I’m sure everyone has heard the story of the Edward’s fortune. On June 1, 1778, Robert Edwards leased to John and George Cruger 77 acres of land on Manhattan Island for 99 years, at 1,000 pounds and one peppercorn yearly. Then ‘at the expiration of the 99 year lease said land together with all improvements shall revert to my lawful heirs, which will be descendants of my brothers and sister which are as follows: William Edwards, Jacob Edwards, Leonard Edwards, Joshua Edwards, John Edwards, Thomas Edwards and Martha Edwards’.
My great-grandmother, Frances Barber Linton Montgomery, loved genealogy. Her passion was passed down to me – even though it skipped two generations! And I am very fortunate to have most of what had been handed down in the family through her. I have her several years of correspondence with her Linton cousins, plus the family stories and lists she wrote down. And in her writings she talks of this lease – and that it was hidden in the sugar chest brought from Loudoun County, Virginia, when Captain John Linton and family made the long journey to Washington County, Kentucky. I now own said sugar chest – and it has nothing in it – not even a little leftover sugar! I love to tell this story to visitors and show them the chest. Invariably they want to take it apart – certain there is a hidden drawer!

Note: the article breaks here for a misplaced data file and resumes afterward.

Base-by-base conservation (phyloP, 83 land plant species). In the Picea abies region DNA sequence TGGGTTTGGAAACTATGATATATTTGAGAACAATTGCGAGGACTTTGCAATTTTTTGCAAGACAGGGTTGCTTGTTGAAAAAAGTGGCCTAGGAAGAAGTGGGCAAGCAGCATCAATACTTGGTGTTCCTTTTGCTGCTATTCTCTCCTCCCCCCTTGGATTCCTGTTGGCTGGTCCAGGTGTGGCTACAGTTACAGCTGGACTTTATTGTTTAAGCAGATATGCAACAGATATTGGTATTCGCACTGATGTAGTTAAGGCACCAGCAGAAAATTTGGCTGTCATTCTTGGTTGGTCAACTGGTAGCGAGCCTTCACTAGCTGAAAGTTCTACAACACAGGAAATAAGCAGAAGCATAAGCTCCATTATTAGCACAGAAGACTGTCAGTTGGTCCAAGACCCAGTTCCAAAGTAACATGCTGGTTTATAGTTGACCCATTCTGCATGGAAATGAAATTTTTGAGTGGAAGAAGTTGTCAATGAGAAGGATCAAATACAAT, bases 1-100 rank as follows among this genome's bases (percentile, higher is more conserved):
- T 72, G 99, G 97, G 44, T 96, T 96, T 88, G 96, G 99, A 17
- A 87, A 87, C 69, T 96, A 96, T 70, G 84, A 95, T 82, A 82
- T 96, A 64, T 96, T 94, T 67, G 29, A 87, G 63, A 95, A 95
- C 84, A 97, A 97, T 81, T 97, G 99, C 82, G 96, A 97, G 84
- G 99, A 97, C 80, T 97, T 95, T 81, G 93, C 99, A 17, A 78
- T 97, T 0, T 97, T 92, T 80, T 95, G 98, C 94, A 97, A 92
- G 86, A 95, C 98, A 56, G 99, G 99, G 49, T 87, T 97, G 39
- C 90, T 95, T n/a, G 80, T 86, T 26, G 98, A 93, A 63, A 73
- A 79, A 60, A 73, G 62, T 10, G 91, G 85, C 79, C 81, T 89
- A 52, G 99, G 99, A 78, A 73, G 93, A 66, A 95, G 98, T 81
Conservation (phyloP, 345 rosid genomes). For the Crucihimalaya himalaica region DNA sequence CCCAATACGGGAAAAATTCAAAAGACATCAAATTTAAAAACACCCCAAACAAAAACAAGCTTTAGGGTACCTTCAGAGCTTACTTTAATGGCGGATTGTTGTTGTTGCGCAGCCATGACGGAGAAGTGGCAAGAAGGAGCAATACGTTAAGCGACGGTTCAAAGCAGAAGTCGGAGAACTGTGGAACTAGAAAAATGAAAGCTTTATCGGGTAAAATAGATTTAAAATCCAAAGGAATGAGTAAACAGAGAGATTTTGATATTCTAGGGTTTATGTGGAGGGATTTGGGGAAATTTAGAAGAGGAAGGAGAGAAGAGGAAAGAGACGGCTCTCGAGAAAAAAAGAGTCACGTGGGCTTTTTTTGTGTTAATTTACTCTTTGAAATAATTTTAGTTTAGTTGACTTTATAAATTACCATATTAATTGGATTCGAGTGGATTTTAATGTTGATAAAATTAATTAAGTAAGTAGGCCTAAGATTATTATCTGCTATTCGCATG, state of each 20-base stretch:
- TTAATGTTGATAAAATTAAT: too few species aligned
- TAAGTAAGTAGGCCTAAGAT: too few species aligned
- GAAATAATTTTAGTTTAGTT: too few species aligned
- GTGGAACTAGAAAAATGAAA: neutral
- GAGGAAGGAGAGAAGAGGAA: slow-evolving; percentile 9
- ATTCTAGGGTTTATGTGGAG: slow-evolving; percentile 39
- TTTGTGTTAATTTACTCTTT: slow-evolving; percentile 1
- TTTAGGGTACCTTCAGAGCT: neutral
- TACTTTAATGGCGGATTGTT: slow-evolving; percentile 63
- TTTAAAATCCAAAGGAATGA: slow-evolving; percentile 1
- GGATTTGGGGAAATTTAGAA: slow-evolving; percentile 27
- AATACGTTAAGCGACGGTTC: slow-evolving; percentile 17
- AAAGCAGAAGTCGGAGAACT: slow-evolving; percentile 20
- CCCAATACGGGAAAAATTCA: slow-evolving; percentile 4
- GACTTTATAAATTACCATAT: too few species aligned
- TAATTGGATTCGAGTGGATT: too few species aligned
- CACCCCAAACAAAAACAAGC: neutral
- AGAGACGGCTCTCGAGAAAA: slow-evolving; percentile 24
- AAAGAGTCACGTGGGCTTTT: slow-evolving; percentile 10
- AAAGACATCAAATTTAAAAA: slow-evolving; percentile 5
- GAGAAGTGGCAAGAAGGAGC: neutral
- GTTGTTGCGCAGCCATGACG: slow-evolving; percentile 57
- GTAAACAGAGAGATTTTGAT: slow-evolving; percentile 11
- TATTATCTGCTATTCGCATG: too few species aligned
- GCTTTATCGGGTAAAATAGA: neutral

This is the little bit of spice that we find peppered throughout family histories. The ‘what ifs’ and ‘maybe it is true’ reasonings we keep in the back of our mind. We know they really aren’t, but it’s the possibilities that keep smiles on our faces – and make us search a little harder!
The attached picture is a page Frances Linton filled out for the Edwards Heirs Association in Wichita, Kansas, in the 1920′s. At the bottom of the page it says, “All information to be typewritten or in a very plain hand and sworn to before a Notary Public and sealed.” Frances must have sent her Edwards lines to be published since I have a couple of pages from the book that have her information listed. Her grandmother was Susan Clark Edwards who married John Cotton Taylor.
I feel privileged to carry on the genealogy torch and will strive to make my great-grandmother proud – even though I may never have that elusive Edwards’ fortune within my grasp!